October 8, 2014 feature
Dolphin-inspired sonar overcomes size-wavelength limitation
(Phys.org) —In a typical man-made sonar system, pulses of sound emitted by the projector bounce off hidden objects underwater. The echoes are then detected by the receiver to infer the location and size of the hidden objects.
A highly focused or "directional" acoustic source offers the advantages of reducing noise interference, increasing the detection resolution, and enhancing sound intensity in the direction of interest. However, high directivity also requires an acoustic projector of large size in comparison with the wavelength, or high-frequency sound beams. Most sonar sources consist of large arrays, and the total size of the arrays is much larger than the wavelength. This problem is known as the size-wavelength limitation.
While this problem plagues man-made sonar, Yangtze finless porpoises don't seem to have the same limitation. Through millions of years of evolution and natural selection, the animal has developed a relatively small head (compared to man-made sonar) that can manipulate acoustic waves into a beam with high directivity. Porpoises and dolphins use these highly efficient biosonars for foraging, avoiding predators, and group coordination. Studies have shown that, despite serious vision degradation in water, dolphins can locate centimeter-sized objects 100 meters away using echolocation.
Now a team of researchers from Xiamen University and the Institute of Hydrobiology of the Chinese Academy of Sciences in China, as well as The Pennsylvania State University in the USA, has designed and constructed a biomimetic sonar projector based on dolphin biosonar that achieves high directivity with a subwavelength sound source, overcoming the size-wavelength limitation. Their work is published in a recent issue of Applied Physics Letters.
"The biomimetic projector breaks the size-wavelength limitation of traditional man-made sonar systems and provides a new concept for the realization of directional acoustic devices in the subwavelength regime," coauthor Wenwu Cao, Professor at The Pennsylvania State University, told Phys.org.
"[Before now,] the compromise in size or frequency has inevitably brought many serious problems, including large physical size for low-frequency sound beams, high power consumption, and strong attenuation at high frequencies that reduces the detection distance," he explained. "Therefore, it is important to be able to operate a directional sonar in the subwavelength range, which allows the sonar device to be made in small size with high resolution."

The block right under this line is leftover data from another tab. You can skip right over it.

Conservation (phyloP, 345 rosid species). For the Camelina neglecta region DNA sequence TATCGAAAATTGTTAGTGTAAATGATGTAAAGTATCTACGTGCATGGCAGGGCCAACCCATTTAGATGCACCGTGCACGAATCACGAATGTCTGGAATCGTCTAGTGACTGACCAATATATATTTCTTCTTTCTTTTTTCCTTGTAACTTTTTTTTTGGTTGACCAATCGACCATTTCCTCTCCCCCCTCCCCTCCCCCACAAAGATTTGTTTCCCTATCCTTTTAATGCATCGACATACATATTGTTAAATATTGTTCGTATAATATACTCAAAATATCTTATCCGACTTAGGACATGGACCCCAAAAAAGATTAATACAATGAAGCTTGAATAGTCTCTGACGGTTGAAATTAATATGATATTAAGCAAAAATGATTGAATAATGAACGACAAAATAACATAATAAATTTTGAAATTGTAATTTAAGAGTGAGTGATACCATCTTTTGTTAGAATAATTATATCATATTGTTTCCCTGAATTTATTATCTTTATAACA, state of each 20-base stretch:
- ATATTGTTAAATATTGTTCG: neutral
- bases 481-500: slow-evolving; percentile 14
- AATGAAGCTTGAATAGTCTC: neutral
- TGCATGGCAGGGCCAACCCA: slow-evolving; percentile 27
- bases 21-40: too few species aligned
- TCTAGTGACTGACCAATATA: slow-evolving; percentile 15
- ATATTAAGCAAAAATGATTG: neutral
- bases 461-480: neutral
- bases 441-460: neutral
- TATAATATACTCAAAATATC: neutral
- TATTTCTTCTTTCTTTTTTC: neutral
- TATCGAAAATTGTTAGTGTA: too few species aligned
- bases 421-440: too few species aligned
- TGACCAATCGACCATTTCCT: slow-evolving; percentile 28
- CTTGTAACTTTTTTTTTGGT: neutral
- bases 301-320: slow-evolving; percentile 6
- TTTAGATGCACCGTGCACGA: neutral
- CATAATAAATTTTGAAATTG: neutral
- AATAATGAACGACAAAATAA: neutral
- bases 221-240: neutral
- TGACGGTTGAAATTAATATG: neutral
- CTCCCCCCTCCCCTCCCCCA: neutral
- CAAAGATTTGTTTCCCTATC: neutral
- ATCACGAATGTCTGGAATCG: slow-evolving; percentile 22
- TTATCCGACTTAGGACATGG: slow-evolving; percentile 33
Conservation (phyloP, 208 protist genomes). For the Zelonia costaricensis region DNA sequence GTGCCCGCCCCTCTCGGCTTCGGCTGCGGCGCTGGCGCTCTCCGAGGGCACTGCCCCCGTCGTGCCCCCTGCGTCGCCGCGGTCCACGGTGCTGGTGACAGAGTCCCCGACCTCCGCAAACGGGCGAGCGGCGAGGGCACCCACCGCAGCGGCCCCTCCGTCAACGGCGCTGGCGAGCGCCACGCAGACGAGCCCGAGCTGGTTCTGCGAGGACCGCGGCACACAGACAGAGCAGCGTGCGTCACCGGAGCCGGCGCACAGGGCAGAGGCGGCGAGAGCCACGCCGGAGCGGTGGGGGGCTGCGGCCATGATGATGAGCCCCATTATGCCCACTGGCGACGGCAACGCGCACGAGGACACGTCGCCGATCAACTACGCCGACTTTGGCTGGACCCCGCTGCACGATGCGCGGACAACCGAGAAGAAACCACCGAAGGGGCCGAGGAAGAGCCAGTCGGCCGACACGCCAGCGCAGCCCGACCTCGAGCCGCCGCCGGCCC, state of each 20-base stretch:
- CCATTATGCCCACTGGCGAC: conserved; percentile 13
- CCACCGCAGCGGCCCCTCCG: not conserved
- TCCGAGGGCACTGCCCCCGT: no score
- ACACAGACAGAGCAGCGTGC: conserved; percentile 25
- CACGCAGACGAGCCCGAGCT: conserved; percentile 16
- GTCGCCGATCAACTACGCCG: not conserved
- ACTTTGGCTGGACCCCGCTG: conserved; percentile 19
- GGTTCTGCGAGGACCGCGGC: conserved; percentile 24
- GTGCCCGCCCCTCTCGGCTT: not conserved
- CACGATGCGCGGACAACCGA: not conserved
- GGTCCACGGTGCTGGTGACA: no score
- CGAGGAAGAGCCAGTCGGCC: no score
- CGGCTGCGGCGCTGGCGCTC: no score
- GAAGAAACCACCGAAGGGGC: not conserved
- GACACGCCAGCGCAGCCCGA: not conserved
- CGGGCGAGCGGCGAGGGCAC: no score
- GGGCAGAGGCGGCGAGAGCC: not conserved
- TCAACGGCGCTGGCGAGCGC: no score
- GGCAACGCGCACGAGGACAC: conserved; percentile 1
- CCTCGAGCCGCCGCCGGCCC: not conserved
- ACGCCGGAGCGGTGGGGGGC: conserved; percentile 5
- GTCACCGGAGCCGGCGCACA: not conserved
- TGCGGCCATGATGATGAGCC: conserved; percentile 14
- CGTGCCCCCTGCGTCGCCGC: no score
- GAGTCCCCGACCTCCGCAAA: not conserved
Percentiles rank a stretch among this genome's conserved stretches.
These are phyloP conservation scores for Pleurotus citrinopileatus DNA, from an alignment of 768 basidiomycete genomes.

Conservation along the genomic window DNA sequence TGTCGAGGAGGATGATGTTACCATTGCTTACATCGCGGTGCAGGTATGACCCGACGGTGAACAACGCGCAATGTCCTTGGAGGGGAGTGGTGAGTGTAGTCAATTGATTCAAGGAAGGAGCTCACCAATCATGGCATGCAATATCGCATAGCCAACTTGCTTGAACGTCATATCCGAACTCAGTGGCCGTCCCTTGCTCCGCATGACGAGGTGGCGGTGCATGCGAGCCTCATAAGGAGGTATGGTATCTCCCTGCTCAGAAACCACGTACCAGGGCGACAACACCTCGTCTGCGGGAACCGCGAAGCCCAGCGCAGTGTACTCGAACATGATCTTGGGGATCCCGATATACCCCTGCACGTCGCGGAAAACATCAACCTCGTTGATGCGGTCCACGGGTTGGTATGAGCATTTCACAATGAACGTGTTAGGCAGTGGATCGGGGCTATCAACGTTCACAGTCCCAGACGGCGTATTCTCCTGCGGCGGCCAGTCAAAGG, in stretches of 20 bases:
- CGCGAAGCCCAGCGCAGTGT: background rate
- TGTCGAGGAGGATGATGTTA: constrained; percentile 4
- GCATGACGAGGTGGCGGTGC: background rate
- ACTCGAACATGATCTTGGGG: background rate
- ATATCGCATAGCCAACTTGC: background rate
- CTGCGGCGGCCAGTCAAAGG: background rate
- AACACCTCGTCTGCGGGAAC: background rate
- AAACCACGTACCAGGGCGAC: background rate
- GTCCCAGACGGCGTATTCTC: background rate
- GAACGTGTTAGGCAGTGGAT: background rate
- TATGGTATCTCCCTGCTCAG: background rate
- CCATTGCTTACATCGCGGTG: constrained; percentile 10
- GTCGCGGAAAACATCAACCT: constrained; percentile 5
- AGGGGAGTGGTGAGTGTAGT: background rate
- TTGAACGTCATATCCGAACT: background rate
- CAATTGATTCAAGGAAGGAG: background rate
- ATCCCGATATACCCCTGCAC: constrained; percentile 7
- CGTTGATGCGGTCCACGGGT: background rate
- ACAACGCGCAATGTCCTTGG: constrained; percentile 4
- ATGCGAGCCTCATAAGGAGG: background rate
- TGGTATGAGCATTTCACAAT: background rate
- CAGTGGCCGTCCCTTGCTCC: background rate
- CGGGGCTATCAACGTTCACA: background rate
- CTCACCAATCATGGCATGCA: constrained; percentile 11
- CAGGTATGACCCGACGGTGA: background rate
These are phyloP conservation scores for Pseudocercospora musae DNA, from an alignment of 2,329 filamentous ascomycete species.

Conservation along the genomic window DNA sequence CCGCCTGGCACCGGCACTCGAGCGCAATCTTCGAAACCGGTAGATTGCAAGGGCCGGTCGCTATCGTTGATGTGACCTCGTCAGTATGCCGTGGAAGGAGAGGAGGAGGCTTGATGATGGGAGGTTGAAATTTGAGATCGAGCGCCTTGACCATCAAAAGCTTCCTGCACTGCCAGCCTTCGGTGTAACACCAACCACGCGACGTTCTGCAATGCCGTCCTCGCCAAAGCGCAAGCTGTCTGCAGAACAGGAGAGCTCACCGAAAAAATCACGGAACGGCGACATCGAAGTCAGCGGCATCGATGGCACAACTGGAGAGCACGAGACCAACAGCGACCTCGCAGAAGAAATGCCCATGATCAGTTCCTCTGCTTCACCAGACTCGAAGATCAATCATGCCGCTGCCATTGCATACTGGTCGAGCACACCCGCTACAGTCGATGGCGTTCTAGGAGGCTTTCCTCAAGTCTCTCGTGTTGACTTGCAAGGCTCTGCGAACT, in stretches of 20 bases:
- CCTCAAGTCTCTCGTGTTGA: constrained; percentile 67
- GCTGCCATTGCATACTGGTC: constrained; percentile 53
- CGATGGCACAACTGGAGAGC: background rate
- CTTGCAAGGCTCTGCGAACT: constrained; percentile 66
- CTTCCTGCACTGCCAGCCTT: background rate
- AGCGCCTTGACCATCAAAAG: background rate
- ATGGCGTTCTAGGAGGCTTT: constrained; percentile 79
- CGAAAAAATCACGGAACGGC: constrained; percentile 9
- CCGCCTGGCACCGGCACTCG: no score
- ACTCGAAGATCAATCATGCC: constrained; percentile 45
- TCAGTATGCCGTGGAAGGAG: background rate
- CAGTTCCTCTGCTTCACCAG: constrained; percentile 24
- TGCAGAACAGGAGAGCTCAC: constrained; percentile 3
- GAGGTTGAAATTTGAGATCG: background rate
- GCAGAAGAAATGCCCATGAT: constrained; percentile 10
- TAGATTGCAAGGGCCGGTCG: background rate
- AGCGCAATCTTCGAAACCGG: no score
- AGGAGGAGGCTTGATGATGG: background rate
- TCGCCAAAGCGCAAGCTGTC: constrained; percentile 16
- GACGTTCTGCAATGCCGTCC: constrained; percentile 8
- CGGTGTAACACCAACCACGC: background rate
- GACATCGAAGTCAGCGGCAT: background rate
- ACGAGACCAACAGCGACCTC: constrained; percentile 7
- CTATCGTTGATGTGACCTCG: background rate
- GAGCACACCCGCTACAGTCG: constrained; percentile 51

The researchers' work builds on their recent computed tomography (CT) studies of the complex structure of dolphin biosonar. The CT results show that the Yangtze finless porpoise has three main acoustic elements in its head: a skull, melon (fatty tissue), and air sacs. The researchers designed elements to mimic each of these features: a steel structure to mimic the skull, a gradient-index material to mimic the melon, and an air cavity to mimic the air sacs.
"These three elements collectively could manipulate the omnidirectional wave generated from a subwavelength source into a highly directional one," said Yu Zhang, project leader and Professor at the Key Laboratory of Underwater Acoustic Communication and Marine Information Technology of the Ministry of Education, Xiamen University.
By successfully mimicking a dolphin's acoustic elements, the researchers could achieve a very high-performing sonar system using a single sound source. Experiments and simulations showed that the bio-inspired sonar system could have both a miniature size and high directivity, breaking the size-wavelength limitation.
Compared to the traditional strategy of using a horn for making directional beams with a bare subwavelength source (without all of the dolphin-inspired acoustic elements), the new biomimetic projector has superior angular resolution by an order of magnitude, in addition to other advantages. As it does not require complex circuitry, such a sonar system also has low energy consumption and very low cost.
These properties make the bio-inspired sound projector promising for applications in underwater sonar, medical ultrasound, and other related areas. The researchers also want to investigate what happens when part of a dolphin's biosonar is damaged.
"In the future, we will focus more on the function of each component and the physical mechanism of beam focusing using gradient materials," Cao said. "In principle, a dolphin's acoustic structure should affect its biosonar function. But, we found a dolphin with partially damaged acoustic structure that lives independently and is able to avoid vessels, which suggests its echolocation ability is still intact. Our next goal is to find out why such acoustic structure damage did not cause catastrophe in the dolphin's life. In addition, the biomimetic structure will be further optimized using artificial materials having an impedance gradient much larger than in the dolphin bisonar system. Hopefully we could apply the principle of the research finding to build better sonar systems in the near future."
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